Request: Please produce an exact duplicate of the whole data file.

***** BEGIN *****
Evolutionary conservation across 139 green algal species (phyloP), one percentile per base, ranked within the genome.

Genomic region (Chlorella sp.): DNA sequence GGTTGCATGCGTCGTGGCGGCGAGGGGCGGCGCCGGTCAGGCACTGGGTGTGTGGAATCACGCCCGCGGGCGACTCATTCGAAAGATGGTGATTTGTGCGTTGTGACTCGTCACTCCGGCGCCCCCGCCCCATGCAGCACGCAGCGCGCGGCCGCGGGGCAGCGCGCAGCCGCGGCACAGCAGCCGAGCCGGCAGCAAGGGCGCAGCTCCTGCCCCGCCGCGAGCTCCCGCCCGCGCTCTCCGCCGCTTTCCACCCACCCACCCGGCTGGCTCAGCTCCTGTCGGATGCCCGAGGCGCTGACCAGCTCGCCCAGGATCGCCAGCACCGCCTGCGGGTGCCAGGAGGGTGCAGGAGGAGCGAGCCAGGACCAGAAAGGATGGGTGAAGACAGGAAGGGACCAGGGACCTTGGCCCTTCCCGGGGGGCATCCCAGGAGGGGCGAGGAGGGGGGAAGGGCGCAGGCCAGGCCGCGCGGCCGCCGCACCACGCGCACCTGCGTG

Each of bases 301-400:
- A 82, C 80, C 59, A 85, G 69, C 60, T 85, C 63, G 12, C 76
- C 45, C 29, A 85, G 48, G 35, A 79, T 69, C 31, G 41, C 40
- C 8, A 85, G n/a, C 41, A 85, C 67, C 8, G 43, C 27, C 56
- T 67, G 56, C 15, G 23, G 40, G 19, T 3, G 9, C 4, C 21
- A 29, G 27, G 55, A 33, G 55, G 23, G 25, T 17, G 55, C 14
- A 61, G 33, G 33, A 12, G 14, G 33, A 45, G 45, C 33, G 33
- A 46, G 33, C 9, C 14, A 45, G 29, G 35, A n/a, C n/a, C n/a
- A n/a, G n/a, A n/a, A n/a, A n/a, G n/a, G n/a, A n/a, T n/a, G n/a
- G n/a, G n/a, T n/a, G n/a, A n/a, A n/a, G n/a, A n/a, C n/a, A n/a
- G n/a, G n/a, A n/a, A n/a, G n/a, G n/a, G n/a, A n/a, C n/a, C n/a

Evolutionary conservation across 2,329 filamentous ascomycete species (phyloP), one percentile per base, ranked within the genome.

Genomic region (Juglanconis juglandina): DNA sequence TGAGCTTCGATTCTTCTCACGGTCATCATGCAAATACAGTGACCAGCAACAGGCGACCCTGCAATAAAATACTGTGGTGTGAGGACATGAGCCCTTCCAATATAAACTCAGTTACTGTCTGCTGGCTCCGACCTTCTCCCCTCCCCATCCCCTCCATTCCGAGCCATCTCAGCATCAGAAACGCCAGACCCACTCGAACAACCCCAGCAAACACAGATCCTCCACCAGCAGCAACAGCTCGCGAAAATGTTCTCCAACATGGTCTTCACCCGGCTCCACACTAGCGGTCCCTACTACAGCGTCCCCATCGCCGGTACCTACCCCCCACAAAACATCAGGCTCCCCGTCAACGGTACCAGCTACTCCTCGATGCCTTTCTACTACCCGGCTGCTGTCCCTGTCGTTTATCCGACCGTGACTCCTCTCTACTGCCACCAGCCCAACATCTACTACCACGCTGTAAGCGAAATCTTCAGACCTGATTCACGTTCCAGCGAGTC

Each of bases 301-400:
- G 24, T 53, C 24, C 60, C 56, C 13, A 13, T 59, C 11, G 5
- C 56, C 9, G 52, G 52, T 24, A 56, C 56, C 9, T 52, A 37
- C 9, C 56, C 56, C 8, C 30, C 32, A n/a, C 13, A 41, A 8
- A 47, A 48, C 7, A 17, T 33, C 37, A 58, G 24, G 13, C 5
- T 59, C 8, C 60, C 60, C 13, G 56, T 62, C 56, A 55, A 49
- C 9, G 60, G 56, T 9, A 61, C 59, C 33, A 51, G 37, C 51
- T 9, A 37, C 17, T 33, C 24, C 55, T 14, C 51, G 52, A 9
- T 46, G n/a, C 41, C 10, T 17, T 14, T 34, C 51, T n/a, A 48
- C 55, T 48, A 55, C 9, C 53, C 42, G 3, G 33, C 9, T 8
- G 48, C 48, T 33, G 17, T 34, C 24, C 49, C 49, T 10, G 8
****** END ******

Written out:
Evolutionary conservation across 139 green algal species (phyloP), one percentile per base, ranked within the genome.

Genomic region (Chlorella sp.): DNA sequence GGTTGCATGCGTCGTGGCGGCGAGGGGCGGCGCCGGTCAGGCACTGGGTGTGTGGAATCACGCCCGCGGGCGACTCATTCGAAAGATGGTGATTTGTGCGTTGTGACTCGTCACTCCGGCGCCCCCGCCCCATGCAGCACGCAGCGCGCGGCCGCGGGGCAGCGCGCAGCCGCGGCACAGCAGCCGAGCCGGCAGCAAGGGCGCAGCTCCTGCCCCGCCGCGAGCTCCCGCCCGCGCTCTCCGCCGCTTTCCACCCACCCACCCGGCTGGCTCAGCTCCTGTCGGATGCCCGAGGCGCTGACCAGCTCGCCCAGGATCGCCAGCACCGCCTGCGGGTGCCAGGAGGGTGCAGGAGGAGCGAGCCAGGACCAGAAAGGATGGGTGAAGACAGGAAGGGACCAGGGACCTTGGCCCTTCCCGGGGGGCATCCCAGGAGGGGCGAGGAGGGGGGAAGGGCGCAGGCCAGGCCGCGCGGCCGCCGCACCACGCGCACCTGCGTG

Each of bases 301-400:
- A 82, C 80, C 59, A 85, G 69, C 60, T 85, C 63, G 12, C 76
- C 45, C 29, A 85, G 48, G 35, A 79, T 69, C 31, G 41, C 40
- C 8, A 85, G n/a, C 41, A 85, C 67, C 8, G 43, C 27, C 56
- T 67, G 56, C 15, G 23, G 40, G 19, T 3, G 9, C 4, C 21
- A 29, G 27, G 55, A 33, G 55, G 23, G 25, T 17, G 55, C 14
- A 61, G 33, G 33, A 12, G 14, G 33, A 45, G 45, C 33, G 33
- A 46, G 33, C 9, C 14, A 45, G 29, G 35, A n/a, C n/a, C n/a
- A n/a, G n/a, A n/a, A n/a, A n/a, G n/a, G n/a, A n/a, T n/a, G n/a
- G n/a, G n/a, T n/a, G n/a, A n/a, A n/a, G n/a, A n/a, C n/a, A n/a
- G n/a, G n/a, A n/a, A n/a, G n/a, G n/a, G n/a, A n/a, C n/a, C n/a

Evolutionary conservation across 2,329 filamentous ascomycete species (phyloP), one percentile per base, ranked within the genome.

Genomic region (Juglanconis juglandina): DNA sequence TGAGCTTCGATTCTTCTCACGGTCATCATGCAAATACAGTGACCAGCAACAGGCGACCCTGCAATAAAATACTGTGGTGTGAGGACATGAGCCCTTCCAATATAAACTCAGTTACTGTCTGCTGGCTCCGACCTTCTCCCCTCCCCATCCCCTCCATTCCGAGCCATCTCAGCATCAGAAACGCCAGACCCACTCGAACAACCCCAGCAAACACAGATCCTCCACCAGCAGCAACAGCTCGCGAAAATGTTCTCCAACATGGTCTTCACCCGGCTCCACACTAGCGGTCCCTACTACAGCGTCCCCATCGCCGGTACCTACCCCCCACAAAACATCAGGCTCCCCGTCAACGGTACCAGCTACTCCTCGATGCCTTTCTACTACCCGGCTGCTGTCCCTGTCGTTTATCCGACCGTGACTCCTCTCTACTGCCACCAGCCCAACATCTACTACCACGCTGTAAGCGAAATCTTCAGACCTGATTCACGTTCCAGCGAGTC

Each of bases 301-400:
- G 24, T 53, C 24, C 60, C 56, C 13, A 13, T 59, C 11, G 5
- C 56, C 9, G 52, G 52, T 24, A 56, C 56, C 9, T 52, A 37
- C 9, C 56, C 56, C 8, C 30, C 32, A n/a, C 13, A 41, A 8
- A 47, A 48, C 7, A 17, T 33, C 37, A 58, G 24, G 13, C 5
- T 59, C 8, C 60, C 60, C 13, G 56, T 62, C 56, A 55, A 49
- C 9, G 60, G 56, T 9, A 61, C 59, C 33, A 51, G 37, C 51
- T 9, A 37, C 17, T 33, C 24, C 55, T 14, C 51, G 52, A 9
- T 46, G n/a, C 41, C 10, T 17, T 14, T 34, C 51, T n/a, A 48
- C 55, T 48, A 55, C 9, C 53, C 42, G 3, G 33, C 9, T 8
- G 48, C 48, T 33, G 17, T 34, C 24, C 49, C 49, T 10, G 8